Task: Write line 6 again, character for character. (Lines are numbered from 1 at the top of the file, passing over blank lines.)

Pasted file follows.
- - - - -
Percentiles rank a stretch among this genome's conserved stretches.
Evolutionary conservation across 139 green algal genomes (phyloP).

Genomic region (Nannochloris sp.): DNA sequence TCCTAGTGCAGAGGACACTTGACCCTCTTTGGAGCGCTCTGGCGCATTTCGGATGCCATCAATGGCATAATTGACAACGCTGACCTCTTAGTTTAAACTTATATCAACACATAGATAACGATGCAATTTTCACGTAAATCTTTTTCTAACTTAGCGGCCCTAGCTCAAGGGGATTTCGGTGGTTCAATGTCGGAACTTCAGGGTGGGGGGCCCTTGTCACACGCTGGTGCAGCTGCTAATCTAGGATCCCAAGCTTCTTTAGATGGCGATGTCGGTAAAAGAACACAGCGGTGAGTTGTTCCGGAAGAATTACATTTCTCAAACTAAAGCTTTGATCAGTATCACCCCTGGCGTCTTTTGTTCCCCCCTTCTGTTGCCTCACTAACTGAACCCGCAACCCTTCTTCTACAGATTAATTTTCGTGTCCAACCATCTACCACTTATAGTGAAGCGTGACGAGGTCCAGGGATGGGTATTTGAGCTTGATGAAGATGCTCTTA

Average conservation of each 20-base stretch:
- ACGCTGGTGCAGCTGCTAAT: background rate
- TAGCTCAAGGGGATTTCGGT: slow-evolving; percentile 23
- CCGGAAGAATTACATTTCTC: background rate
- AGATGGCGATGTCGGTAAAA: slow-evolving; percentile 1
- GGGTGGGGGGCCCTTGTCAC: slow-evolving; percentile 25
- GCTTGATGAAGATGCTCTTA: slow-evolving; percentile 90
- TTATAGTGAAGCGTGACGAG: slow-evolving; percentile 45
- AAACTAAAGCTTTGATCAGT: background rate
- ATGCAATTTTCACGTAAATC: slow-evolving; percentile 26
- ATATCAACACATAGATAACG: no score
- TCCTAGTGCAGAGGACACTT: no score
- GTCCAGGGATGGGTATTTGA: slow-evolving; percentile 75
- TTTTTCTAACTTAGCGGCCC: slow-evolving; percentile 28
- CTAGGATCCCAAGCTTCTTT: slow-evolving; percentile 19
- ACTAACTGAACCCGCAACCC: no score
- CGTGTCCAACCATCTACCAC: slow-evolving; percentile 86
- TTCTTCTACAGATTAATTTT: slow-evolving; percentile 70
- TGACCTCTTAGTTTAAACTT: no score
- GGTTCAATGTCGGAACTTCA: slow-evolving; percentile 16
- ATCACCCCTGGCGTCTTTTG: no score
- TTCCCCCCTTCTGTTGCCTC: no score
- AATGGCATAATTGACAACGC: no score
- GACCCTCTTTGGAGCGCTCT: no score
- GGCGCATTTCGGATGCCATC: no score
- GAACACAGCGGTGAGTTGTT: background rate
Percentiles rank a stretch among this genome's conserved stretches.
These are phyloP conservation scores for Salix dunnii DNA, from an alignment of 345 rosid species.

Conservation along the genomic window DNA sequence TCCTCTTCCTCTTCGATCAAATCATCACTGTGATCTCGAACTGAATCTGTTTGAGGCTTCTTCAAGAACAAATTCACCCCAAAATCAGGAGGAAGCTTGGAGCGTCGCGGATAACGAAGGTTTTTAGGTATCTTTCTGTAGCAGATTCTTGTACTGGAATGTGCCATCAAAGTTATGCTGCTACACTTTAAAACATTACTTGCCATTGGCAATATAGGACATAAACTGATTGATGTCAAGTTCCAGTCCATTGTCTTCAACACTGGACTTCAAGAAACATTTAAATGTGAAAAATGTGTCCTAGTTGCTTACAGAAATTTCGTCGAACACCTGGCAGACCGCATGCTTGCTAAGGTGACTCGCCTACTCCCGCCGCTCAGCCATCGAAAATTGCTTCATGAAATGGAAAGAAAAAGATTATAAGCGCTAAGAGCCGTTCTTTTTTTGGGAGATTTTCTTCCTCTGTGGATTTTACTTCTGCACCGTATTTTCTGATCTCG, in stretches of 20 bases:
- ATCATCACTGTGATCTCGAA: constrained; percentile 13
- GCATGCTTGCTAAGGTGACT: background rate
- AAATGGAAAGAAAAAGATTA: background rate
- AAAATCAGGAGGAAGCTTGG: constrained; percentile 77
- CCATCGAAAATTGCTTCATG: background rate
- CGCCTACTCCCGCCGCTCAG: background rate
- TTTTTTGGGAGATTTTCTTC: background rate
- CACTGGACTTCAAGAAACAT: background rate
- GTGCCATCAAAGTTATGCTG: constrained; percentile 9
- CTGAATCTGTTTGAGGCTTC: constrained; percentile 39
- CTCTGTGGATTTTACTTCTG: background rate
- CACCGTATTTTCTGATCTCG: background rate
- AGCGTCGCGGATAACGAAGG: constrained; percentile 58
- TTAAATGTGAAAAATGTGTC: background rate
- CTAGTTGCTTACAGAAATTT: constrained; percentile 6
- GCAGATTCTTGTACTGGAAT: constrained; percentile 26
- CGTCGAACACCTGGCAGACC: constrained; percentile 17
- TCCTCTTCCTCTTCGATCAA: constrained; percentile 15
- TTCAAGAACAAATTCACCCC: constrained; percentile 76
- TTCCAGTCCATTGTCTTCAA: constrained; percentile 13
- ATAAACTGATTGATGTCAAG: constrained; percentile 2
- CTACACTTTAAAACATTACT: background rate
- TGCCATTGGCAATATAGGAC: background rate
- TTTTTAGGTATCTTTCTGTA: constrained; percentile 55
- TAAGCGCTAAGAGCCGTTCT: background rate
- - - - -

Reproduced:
- TAGCTCAAGGGGATTTCGGT: slow-evolving; percentile 23